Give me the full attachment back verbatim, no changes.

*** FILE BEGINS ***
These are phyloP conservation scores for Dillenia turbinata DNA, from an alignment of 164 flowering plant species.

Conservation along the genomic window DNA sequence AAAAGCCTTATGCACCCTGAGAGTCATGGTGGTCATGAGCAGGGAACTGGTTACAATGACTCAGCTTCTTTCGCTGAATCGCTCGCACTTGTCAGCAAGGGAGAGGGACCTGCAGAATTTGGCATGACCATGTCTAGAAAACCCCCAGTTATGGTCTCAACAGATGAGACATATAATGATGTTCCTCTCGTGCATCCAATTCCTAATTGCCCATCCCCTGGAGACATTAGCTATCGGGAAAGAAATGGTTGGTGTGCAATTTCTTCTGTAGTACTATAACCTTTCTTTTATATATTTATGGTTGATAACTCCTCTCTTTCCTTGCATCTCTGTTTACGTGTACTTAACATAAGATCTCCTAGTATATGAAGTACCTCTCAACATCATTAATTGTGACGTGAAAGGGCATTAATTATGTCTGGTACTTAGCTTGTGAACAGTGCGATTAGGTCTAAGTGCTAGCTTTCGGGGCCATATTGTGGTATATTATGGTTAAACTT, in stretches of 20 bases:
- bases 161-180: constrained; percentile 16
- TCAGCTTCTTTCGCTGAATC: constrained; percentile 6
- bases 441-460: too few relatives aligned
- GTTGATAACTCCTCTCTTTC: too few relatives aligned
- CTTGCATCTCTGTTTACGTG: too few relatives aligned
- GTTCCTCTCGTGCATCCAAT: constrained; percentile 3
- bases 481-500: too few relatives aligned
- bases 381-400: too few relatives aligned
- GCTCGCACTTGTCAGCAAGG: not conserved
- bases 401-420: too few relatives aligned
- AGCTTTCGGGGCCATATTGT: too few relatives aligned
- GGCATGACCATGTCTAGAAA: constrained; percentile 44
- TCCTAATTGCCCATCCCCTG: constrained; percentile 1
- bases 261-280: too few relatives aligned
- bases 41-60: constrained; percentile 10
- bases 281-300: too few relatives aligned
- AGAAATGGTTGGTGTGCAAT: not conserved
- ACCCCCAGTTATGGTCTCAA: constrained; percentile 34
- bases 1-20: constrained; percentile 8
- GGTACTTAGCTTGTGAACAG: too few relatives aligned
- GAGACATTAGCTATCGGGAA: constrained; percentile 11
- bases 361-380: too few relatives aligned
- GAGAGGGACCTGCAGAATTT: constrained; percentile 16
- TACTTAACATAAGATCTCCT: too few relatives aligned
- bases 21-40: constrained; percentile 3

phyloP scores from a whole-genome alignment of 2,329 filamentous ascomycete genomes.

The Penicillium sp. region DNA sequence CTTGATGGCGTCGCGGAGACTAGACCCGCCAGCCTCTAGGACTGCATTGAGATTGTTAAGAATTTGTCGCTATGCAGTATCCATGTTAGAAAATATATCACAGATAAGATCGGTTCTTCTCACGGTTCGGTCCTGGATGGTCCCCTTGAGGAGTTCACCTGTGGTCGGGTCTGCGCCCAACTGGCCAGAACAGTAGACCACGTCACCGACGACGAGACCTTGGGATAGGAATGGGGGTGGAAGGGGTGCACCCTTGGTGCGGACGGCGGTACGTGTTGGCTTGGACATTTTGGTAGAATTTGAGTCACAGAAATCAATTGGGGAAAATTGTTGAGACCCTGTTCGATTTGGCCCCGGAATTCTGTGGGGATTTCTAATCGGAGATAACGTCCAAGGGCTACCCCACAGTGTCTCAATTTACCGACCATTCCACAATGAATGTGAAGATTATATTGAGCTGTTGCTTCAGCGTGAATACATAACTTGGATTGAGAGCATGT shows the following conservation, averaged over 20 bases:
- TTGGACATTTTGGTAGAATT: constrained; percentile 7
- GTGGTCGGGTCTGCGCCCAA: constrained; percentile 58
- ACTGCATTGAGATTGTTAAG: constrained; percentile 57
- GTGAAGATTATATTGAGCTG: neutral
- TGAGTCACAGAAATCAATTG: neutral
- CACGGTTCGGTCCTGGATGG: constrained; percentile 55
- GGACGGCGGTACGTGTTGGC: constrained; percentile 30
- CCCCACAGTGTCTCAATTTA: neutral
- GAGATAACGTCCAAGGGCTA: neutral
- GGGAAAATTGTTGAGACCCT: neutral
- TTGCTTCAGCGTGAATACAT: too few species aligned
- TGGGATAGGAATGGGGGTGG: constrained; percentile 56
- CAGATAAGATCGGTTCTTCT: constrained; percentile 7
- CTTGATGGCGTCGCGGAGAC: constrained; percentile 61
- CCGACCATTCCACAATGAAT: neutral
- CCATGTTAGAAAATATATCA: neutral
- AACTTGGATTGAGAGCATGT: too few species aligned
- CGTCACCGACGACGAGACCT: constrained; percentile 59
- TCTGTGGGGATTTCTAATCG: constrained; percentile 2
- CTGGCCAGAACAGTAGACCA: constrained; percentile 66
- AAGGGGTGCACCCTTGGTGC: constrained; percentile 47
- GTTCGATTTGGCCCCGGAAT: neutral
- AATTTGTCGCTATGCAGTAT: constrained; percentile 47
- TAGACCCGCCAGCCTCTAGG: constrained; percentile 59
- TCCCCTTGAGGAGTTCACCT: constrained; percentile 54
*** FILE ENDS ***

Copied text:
These are phyloP conservation scores for Dillenia turbinata DNA, from an alignment of 164 flowering plant species.

Conservation along the genomic window DNA sequence AAAAGCCTTATGCACCCTGAGAGTCATGGTGGTCATGAGCAGGGAACTGGTTACAATGACTCAGCTTCTTTCGCTGAATCGCTCGCACTTGTCAGCAAGGGAGAGGGACCTGCAGAATTTGGCATGACCATGTCTAGAAAACCCCCAGTTATGGTCTCAACAGATGAGACATATAATGATGTTCCTCTCGTGCATCCAATTCCTAATTGCCCATCCCCTGGAGACATTAGCTATCGGGAAAGAAATGGTTGGTGTGCAATTTCTTCTGTAGTACTATAACCTTTCTTTTATATATTTATGGTTGATAACTCCTCTCTTTCCTTGCATCTCTGTTTACGTGTACTTAACATAAGATCTCCTAGTATATGAAGTACCTCTCAACATCATTAATTGTGACGTGAAAGGGCATTAATTATGTCTGGTACTTAGCTTGTGAACAGTGCGATTAGGTCTAAGTGCTAGCTTTCGGGGCCATATTGTGGTATATTATGGTTAAACTT, in stretches of 20 bases:
- bases 161-180: constrained; percentile 16
- TCAGCTTCTTTCGCTGAATC: constrained; percentile 6
- bases 441-460: too few relatives aligned
- GTTGATAACTCCTCTCTTTC: too few relatives aligned
- CTTGCATCTCTGTTTACGTG: too few relatives aligned
- GTTCCTCTCGTGCATCCAAT: constrained; percentile 3
- bases 481-500: too few relatives aligned
- bases 381-400: too few relatives aligned
- GCTCGCACTTGTCAGCAAGG: not conserved
- bases 401-420: too few relatives aligned
- AGCTTTCGGGGCCATATTGT: too few relatives aligned
- GGCATGACCATGTCTAGAAA: constrained; percentile 44
- TCCTAATTGCCCATCCCCTG: constrained; percentile 1
- bases 261-280: too few relatives aligned
- bases 41-60: constrained; percentile 10
- bases 281-300: too few relatives aligned
- AGAAATGGTTGGTGTGCAAT: not conserved
- ACCCCCAGTTATGGTCTCAA: constrained; percentile 34
- bases 1-20: constrained; percentile 8
- GGTACTTAGCTTGTGAACAG: too few relatives aligned
- GAGACATTAGCTATCGGGAA: constrained; percentile 11
- bases 361-380: too few relatives aligned
- GAGAGGGACCTGCAGAATTT: constrained; percentile 16
- TACTTAACATAAGATCTCCT: too few relatives aligned
- bases 21-40: constrained; percentile 3

phyloP scores from a whole-genome alignment of 2,329 filamentous ascomycete genomes.

The Penicillium sp. region DNA sequence CTTGATGGCGTCGCGGAGACTAGACCCGCCAGCCTCTAGGACTGCATTGAGATTGTTAAGAATTTGTCGCTATGCAGTATCCATGTTAGAAAATATATCACAGATAAGATCGGTTCTTCTCACGGTTCGGTCCTGGATGGTCCCCTTGAGGAGTTCACCTGTGGTCGGGTCTGCGCCCAACTGGCCAGAACAGTAGACCACGTCACCGACGACGAGACCTTGGGATAGGAATGGGGGTGGAAGGGGTGCACCCTTGGTGCGGACGGCGGTACGTGTTGGCTTGGACATTTTGGTAGAATTTGAGTCACAGAAATCAATTGGGGAAAATTGTTGAGACCCTGTTCGATTTGGCCCCGGAATTCTGTGGGGATTTCTAATCGGAGATAACGTCCAAGGGCTACCCCACAGTGTCTCAATTTACCGACCATTCCACAATGAATGTGAAGATTATATTGAGCTGTTGCTTCAGCGTGAATACATAACTTGGATTGAGAGCATGT shows the following conservation, averaged over 20 bases:
- TTGGACATTTTGGTAGAATT: constrained; percentile 7
- GTGGTCGGGTCTGCGCCCAA: constrained; percentile 58
- ACTGCATTGAGATTGTTAAG: constrained; percentile 57
- GTGAAGATTATATTGAGCTG: neutral
- TGAGTCACAGAAATCAATTG: neutral
- CACGGTTCGGTCCTGGATGG: constrained; percentile 55
- GGACGGCGGTACGTGTTGGC: constrained; percentile 30
- CCCCACAGTGTCTCAATTTA: neutral
- GAGATAACGTCCAAGGGCTA: neutral
- GGGAAAATTGTTGAGACCCT: neutral
- TTGCTTCAGCGTGAATACAT: too few species aligned
- TGGGATAGGAATGGGGGTGG: constrained; percentile 56
- CAGATAAGATCGGTTCTTCT: constrained; percentile 7
- CTTGATGGCGTCGCGGAGAC: constrained; percentile 61
- CCGACCATTCCACAATGAAT: neutral
- CCATGTTAGAAAATATATCA: neutral
- AACTTGGATTGAGAGCATGT: too few species aligned
- CGTCACCGACGACGAGACCT: constrained; percentile 59
- TCTGTGGGGATTTCTAATCG: constrained; percentile 2
- CTGGCCAGAACAGTAGACCA: constrained; percentile 66
- AAGGGGTGCACCCTTGGTGC: constrained; percentile 47
- GTTCGATTTGGCCCCGGAAT: neutral
- AATTTGTCGCTATGCAGTAT: constrained; percentile 47
- TAGACCCGCCAGCCTCTAGG: constrained; percentile 59
- TCCCCTTGAGGAGTTCACCT: constrained; percentile 54